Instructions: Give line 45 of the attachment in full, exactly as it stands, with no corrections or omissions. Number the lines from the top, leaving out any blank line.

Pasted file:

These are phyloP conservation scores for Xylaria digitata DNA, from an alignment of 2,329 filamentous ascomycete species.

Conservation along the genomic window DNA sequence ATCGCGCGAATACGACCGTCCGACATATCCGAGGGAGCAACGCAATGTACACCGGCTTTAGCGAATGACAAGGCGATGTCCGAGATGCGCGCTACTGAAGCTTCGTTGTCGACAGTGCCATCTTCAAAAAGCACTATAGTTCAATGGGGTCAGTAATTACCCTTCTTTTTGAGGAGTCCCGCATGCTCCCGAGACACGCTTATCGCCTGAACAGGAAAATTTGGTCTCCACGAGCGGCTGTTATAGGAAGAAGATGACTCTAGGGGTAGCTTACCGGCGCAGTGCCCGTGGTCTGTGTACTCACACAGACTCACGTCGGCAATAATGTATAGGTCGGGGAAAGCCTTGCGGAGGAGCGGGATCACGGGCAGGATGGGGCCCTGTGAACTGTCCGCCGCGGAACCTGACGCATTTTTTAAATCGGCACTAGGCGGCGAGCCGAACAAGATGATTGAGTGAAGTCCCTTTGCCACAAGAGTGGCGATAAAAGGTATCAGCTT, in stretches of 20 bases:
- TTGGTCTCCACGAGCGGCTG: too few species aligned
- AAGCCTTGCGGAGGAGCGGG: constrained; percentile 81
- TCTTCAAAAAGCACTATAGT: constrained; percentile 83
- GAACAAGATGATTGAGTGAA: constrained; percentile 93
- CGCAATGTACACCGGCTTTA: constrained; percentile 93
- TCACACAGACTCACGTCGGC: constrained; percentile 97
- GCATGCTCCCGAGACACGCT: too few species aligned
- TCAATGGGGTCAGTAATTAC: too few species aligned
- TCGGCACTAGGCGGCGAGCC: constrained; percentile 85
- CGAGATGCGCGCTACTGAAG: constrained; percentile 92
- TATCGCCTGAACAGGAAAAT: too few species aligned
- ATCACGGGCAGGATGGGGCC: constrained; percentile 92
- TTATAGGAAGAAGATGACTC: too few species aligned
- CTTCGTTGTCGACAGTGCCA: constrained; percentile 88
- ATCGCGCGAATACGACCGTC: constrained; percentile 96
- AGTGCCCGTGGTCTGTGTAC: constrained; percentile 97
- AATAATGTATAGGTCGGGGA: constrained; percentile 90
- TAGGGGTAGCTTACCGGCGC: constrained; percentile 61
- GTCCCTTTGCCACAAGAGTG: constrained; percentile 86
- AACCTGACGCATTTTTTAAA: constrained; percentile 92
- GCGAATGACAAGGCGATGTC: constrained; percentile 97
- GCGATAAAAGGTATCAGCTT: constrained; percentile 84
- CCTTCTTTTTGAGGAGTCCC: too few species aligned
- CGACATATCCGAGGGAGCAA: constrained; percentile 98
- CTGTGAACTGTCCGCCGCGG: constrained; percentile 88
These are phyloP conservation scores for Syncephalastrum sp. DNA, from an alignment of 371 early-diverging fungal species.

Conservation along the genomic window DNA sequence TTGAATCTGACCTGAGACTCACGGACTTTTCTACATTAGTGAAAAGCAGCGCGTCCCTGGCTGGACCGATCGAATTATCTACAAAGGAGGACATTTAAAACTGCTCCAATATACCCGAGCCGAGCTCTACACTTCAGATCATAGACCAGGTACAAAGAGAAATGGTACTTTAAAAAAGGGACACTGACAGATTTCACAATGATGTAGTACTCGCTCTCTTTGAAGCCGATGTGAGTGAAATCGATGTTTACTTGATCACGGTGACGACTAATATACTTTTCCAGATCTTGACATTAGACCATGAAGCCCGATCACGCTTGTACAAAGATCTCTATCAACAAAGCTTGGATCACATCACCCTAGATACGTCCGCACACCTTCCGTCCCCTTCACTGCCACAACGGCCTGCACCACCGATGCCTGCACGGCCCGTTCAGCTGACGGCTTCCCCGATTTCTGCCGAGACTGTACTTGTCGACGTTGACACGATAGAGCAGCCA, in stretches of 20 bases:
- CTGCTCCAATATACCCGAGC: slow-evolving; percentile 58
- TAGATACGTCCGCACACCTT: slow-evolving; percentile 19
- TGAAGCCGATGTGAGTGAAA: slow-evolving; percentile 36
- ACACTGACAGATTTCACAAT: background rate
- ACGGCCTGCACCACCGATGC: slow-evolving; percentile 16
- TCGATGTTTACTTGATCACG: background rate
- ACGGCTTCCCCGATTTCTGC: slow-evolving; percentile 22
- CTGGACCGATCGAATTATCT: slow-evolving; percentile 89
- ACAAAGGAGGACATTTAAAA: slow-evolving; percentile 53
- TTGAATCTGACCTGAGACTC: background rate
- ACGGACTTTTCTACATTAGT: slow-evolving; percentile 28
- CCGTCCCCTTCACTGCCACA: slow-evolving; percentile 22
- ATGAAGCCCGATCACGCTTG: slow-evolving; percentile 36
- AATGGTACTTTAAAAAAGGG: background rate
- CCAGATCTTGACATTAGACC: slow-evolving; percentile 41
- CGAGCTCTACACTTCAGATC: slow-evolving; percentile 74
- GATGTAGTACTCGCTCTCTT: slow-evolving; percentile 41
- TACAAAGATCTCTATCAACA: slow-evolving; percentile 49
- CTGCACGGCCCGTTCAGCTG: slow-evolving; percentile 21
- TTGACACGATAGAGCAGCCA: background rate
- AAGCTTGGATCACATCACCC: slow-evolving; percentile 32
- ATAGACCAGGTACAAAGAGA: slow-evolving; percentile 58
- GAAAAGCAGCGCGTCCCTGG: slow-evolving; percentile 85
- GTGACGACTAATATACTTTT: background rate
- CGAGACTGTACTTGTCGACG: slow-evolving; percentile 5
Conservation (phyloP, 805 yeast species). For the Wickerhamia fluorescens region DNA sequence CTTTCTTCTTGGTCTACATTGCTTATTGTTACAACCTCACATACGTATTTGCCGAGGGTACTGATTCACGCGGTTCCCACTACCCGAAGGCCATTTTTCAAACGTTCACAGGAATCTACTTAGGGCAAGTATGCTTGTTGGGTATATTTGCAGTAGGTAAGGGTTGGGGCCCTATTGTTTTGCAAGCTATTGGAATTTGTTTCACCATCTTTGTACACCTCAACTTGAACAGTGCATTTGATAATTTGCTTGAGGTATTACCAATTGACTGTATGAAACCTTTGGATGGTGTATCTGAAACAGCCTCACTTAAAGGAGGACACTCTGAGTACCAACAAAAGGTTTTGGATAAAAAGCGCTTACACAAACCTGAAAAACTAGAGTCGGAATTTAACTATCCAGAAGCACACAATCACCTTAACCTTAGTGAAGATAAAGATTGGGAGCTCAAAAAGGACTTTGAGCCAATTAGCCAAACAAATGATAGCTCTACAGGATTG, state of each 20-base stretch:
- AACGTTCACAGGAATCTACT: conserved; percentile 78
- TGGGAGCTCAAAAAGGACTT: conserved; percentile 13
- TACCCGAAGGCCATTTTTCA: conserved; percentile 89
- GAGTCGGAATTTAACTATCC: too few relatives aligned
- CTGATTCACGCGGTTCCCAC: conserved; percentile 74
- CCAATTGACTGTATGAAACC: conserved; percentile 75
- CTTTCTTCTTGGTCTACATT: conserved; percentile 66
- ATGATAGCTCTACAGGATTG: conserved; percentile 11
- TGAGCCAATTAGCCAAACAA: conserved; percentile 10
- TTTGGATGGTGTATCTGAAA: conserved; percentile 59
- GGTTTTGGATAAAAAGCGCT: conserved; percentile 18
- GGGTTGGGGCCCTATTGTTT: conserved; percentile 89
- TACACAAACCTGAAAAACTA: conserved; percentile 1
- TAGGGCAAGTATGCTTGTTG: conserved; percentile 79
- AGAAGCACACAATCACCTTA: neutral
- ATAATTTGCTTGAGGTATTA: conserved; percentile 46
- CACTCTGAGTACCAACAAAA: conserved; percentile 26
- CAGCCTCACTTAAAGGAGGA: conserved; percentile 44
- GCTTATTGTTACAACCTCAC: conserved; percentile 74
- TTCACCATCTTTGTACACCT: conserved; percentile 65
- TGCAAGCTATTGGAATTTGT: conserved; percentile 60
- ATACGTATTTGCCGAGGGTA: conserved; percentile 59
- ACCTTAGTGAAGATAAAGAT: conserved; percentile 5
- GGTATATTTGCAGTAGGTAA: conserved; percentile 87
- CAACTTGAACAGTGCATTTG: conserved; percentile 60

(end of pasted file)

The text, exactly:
- CGAGCTCTACACTTCAGATC: slow-evolving; percentile 74